Most companies are aware of the rapidly changing state of games distribution, enabled and driven on by the penetration of broadband access technologies and resultant uptake of connected devices and online platforms. This dynamic has resulted in a substantial shift of power in the games content value chain away from publishers and their retail partner gatekeepers and placed that power more directly into the hands of small content creators and start ups enabled by cheap distribution and the ability to connect directly with the many users of their games.
While this transition opens up opportunities for self-publishing, this change also brings with it challenges for the traditional games industry and new market entrants alike. On a simple level, traditional companies are actively realigning their strategies with the growing digital and mobile opportunity, not an easy task for companies with heavy infrastructures siloed to produce large and expensive packaged games. This is the process that Disney's games business has gone through in recent weeks. Following the acquisition of Playdom, the social network game company, Disney has made a concerted decision to downsize its console and PC game-based publishing business and invest more heavily in a streamlined online opportunity. It saw the company shed around 200 staff in the process.
Digital and mobile game start-ups and independents face other challenges including monetisation of the audience, hyper competition, very fast evolving markets, copycat content, discoverability challenges and increasing costs in areas such as customer acquisition, central services (which will grow as sectors mature), content creation and billing and payment to name a few. While there are certainly profits to be made, first movers are generally better positioned to compete, and the many moving parts to consider when tackling these digital opportunities make business execution a difficult science. On the flip side, this sort of business environment promotes innovation.
There are at least three different dimensions to the process of realignment for traditional publishers, which gives us a good indication of how changes may impact the shape and size of the overall industry. First, due to the fragmented nature of the digital and mobile opportunity, which is made up of many different slices of market (MMOG, PC casual, social network games, Games on Demand, console downloads, mobile apps etc) and the actual sizes of these many slices, delivering comparable scale for larger companies will be a challenge for the foreseeable future. This means that publishers will need to examine their fixed costs closely and will be forced, like Disney, to eject some of these costs to make profitable inroads into the digital opportunity.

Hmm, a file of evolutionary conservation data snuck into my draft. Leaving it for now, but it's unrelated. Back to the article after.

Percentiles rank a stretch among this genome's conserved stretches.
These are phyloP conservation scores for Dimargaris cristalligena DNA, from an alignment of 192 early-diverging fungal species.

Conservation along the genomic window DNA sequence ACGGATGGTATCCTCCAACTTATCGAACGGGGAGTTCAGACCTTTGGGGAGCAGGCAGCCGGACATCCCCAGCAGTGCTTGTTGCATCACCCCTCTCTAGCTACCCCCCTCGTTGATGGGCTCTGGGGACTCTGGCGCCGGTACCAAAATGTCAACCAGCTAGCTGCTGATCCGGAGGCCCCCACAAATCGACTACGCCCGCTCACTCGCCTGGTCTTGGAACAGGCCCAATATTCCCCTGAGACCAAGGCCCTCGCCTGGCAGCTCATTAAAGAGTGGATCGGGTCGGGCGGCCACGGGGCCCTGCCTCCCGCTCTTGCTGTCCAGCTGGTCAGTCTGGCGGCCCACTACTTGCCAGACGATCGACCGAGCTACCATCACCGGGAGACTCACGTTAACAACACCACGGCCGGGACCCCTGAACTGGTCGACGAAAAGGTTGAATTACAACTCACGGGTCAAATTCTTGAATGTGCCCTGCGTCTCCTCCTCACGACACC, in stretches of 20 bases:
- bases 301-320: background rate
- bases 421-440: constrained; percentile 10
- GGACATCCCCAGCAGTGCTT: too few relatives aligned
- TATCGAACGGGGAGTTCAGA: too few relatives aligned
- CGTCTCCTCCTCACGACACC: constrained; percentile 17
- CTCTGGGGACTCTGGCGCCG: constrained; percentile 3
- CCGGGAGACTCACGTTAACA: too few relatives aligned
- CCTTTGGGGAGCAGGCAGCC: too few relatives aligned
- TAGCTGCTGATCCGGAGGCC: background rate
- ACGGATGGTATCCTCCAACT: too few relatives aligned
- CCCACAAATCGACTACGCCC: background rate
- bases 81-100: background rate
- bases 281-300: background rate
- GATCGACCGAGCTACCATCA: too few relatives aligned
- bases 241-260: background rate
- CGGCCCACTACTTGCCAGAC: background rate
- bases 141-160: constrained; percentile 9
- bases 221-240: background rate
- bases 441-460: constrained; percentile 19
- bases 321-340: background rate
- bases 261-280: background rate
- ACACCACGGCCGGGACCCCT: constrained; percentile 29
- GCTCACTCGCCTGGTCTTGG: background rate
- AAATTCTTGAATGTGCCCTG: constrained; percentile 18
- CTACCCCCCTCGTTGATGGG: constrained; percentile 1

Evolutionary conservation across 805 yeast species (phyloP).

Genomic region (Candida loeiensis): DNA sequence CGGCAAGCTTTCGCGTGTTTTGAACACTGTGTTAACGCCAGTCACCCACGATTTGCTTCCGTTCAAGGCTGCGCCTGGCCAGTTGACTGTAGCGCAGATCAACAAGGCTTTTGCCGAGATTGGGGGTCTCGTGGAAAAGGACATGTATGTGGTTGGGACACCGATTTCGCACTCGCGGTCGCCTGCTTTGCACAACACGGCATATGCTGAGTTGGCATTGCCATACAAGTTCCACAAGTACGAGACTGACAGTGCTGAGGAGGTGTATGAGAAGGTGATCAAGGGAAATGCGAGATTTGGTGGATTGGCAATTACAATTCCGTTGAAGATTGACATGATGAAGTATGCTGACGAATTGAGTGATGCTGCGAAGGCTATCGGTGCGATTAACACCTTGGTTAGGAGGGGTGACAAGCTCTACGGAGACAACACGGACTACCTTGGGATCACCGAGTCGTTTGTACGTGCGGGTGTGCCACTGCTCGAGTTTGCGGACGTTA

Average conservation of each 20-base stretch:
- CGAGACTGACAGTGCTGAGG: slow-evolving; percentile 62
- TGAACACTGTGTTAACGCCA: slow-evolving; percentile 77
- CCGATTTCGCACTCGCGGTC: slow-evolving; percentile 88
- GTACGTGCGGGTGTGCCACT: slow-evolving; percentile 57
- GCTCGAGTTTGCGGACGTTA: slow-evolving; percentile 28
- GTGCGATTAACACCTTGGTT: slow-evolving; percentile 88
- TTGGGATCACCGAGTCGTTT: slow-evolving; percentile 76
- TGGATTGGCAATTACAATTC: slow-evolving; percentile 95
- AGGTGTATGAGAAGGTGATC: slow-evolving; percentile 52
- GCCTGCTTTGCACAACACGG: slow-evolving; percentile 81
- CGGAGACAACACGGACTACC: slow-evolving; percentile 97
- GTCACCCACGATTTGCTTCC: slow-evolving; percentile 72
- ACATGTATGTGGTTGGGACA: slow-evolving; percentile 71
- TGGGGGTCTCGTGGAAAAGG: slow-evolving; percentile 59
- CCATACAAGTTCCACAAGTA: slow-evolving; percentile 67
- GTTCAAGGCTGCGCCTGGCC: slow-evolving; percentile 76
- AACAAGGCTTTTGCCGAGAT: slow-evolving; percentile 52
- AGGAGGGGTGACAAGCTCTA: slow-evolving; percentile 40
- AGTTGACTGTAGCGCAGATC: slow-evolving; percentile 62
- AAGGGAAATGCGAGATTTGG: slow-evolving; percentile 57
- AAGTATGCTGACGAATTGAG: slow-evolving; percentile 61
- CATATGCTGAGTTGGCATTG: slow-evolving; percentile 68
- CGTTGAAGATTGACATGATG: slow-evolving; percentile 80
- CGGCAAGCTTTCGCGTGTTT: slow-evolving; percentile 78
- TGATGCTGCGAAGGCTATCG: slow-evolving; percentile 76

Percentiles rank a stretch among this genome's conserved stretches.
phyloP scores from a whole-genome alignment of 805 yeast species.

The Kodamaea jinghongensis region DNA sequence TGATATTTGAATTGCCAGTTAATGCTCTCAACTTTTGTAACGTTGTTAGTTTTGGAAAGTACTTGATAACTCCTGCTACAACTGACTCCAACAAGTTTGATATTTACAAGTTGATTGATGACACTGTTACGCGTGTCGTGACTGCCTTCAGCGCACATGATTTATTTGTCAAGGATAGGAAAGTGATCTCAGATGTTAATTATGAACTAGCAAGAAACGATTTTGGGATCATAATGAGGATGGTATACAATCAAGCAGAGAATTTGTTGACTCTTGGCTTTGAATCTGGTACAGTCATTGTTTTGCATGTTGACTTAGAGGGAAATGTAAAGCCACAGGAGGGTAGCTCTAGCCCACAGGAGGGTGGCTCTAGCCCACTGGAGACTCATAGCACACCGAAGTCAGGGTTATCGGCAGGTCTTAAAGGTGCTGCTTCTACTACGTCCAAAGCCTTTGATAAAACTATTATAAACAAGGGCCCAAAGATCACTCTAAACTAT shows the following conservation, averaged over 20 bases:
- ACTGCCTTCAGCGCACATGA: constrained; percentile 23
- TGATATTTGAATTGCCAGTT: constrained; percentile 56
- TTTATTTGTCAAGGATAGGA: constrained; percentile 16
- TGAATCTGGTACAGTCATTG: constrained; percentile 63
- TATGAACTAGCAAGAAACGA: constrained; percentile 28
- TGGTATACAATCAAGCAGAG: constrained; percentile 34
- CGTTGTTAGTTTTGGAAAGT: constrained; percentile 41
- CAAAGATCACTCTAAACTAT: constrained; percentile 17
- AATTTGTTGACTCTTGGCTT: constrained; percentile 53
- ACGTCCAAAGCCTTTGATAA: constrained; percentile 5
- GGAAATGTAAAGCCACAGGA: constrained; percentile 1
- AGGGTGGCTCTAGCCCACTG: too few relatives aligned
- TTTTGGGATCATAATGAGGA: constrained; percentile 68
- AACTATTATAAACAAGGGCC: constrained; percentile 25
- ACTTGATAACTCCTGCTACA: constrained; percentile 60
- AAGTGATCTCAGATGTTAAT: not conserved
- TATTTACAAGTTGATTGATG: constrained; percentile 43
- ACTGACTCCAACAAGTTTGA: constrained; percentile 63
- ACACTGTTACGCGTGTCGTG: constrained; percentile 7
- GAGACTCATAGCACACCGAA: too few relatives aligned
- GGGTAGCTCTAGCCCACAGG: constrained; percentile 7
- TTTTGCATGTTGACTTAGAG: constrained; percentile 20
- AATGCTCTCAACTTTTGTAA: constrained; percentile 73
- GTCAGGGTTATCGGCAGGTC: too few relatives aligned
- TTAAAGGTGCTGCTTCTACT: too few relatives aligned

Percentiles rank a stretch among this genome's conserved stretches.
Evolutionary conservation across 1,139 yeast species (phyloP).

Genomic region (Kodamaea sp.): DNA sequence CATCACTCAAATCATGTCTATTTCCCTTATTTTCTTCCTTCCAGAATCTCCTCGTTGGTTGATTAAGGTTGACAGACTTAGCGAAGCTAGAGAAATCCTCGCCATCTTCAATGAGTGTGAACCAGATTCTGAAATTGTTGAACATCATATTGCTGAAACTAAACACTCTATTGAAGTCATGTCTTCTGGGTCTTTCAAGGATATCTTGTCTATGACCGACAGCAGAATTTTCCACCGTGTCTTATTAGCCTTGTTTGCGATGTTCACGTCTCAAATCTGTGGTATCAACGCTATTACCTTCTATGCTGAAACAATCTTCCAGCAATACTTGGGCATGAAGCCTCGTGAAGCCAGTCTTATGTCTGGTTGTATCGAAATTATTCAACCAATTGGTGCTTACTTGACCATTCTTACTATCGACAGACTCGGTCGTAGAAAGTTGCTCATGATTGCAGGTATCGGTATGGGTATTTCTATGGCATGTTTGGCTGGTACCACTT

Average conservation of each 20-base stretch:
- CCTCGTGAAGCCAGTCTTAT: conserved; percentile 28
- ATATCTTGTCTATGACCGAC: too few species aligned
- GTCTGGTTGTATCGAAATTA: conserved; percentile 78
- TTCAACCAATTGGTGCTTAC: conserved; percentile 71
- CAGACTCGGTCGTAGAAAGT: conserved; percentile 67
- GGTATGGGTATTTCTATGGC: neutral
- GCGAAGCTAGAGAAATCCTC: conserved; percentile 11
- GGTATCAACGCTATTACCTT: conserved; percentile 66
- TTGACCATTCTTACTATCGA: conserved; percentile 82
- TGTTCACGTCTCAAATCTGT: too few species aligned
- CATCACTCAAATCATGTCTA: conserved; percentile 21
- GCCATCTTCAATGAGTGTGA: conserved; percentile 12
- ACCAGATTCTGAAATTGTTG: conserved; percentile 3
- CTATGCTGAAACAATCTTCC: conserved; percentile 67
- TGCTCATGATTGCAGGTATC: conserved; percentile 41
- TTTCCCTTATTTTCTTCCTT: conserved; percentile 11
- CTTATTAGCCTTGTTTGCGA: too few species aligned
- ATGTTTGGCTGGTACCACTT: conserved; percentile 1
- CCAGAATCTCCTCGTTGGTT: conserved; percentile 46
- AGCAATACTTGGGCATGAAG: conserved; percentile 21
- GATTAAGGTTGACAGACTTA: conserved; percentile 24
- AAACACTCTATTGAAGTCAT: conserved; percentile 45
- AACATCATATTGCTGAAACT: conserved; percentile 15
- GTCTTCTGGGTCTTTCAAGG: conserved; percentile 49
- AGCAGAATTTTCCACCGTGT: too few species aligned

Secondly, publishers that want to maintain their scale as much as possible will have to manage a two-speed business: one that serves the declining packaged console and PC game business on one hand and one that is streamlined and built for the digital markets on the other. There remains a substantial hurdle around this aspect of the transition for these companies. As traditional publishing is a scale business we assume there comes a point through the transition when the scale of revenue is such that it is unable to support the traditional publishing functions of the company profitably. How this process is managed is key to the future of the companies going through this change. For a company such as Disney this is less of an issue - it is not a pure play publisher, is a much larger overall concern and it does not have much more than mid-tier exposure to console and PC game publishing. For pure play publishers such as EA, Ubisoft, Activision Blizzard and THQ the challenge is more significant.
Thirdly, traditional publishers have to reinvent their business to compete with nimble start-ups and independents in the digital and mobile space. Acquisition of existing companies helps, but these must be aligned to changes in skills, reorganisation of centralised services and speed of development.
Overall then, the industry is going through unprecedented and accelerated change, which is throwing up solid profitable opportunities but also many challenges. One aspect that is clear though is that as we move to a leaner and streamlined form of games business, that the industry as a whole is likely to become less centralised, more dispersed and fragmented. We will see jobs lost in formalised roles within publishers, while start-ups and independents will multiply. This has implications for the make-up of the industry workforce with the likelihood that it will become smaller, certainly in the short and medium timeframe.
Find Out More > iSuppli | Screen Digest Games Intelligence